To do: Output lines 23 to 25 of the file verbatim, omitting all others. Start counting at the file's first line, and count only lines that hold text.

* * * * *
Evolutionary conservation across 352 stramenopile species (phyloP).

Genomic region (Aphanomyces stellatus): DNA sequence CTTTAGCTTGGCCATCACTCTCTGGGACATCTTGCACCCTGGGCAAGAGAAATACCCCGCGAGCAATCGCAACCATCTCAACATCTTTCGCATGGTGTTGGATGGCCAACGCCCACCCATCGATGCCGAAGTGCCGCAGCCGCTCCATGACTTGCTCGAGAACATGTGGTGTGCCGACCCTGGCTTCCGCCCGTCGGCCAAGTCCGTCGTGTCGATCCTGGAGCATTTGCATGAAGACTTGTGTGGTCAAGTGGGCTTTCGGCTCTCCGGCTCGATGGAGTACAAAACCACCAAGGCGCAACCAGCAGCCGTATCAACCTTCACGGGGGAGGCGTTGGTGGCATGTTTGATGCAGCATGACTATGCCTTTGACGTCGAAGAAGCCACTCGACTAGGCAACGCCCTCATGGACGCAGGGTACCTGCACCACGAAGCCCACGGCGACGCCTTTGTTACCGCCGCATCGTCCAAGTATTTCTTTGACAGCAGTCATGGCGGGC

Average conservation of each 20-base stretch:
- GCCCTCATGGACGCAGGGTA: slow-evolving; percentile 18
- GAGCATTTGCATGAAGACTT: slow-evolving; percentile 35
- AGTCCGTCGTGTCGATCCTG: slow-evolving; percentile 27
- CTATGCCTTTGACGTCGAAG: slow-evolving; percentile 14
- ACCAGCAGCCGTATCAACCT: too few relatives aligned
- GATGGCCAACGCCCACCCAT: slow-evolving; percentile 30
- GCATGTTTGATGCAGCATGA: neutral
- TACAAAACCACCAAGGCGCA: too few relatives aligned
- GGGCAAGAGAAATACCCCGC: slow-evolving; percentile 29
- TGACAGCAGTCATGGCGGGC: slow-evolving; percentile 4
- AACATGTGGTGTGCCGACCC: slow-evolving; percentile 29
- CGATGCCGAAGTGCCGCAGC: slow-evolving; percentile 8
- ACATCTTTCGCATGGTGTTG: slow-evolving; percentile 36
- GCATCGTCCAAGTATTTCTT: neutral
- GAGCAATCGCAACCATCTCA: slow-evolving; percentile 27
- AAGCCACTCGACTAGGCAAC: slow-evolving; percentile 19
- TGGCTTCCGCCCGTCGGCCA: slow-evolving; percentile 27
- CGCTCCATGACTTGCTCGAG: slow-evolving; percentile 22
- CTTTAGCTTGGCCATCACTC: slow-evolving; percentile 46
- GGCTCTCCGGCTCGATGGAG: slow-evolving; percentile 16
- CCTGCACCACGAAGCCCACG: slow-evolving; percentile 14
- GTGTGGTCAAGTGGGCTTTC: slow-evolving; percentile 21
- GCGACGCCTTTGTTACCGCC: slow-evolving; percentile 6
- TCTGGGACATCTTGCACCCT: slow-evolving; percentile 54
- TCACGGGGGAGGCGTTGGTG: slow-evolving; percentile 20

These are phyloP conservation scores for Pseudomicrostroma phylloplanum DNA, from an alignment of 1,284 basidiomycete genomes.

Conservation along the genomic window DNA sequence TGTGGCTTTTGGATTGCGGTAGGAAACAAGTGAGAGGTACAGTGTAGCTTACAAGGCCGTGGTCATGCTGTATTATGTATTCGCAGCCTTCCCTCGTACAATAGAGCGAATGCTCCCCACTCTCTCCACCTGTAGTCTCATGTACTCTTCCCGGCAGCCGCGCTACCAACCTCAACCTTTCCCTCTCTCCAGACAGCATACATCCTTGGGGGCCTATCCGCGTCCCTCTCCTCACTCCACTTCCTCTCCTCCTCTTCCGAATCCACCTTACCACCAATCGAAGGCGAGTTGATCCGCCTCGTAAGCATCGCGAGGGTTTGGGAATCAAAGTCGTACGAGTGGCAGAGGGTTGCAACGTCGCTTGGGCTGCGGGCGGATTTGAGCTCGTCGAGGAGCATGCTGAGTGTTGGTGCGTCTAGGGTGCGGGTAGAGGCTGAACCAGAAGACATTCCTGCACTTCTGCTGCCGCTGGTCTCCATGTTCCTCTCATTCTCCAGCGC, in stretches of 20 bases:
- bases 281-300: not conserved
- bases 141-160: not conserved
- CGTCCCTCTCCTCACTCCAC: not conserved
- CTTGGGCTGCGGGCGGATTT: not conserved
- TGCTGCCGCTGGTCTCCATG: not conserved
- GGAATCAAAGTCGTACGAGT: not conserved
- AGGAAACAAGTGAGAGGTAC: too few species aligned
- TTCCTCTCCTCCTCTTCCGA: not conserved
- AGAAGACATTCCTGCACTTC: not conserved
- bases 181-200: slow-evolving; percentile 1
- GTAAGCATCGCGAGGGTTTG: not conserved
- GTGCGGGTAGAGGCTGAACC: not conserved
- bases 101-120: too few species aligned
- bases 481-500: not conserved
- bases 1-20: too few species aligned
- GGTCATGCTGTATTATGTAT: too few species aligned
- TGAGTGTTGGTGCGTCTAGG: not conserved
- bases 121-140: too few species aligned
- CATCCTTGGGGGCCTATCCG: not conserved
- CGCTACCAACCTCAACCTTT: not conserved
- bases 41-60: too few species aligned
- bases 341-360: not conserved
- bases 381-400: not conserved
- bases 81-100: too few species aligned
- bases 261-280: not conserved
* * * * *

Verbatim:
- GGCTCTCCGGCTCGATGGAG: slow-evolving; percentile 16
- CCTGCACCACGAAGCCCACG: slow-evolving; percentile 14
- GTGTGGTCAAGTGGGCTTTC: slow-evolving; percentile 21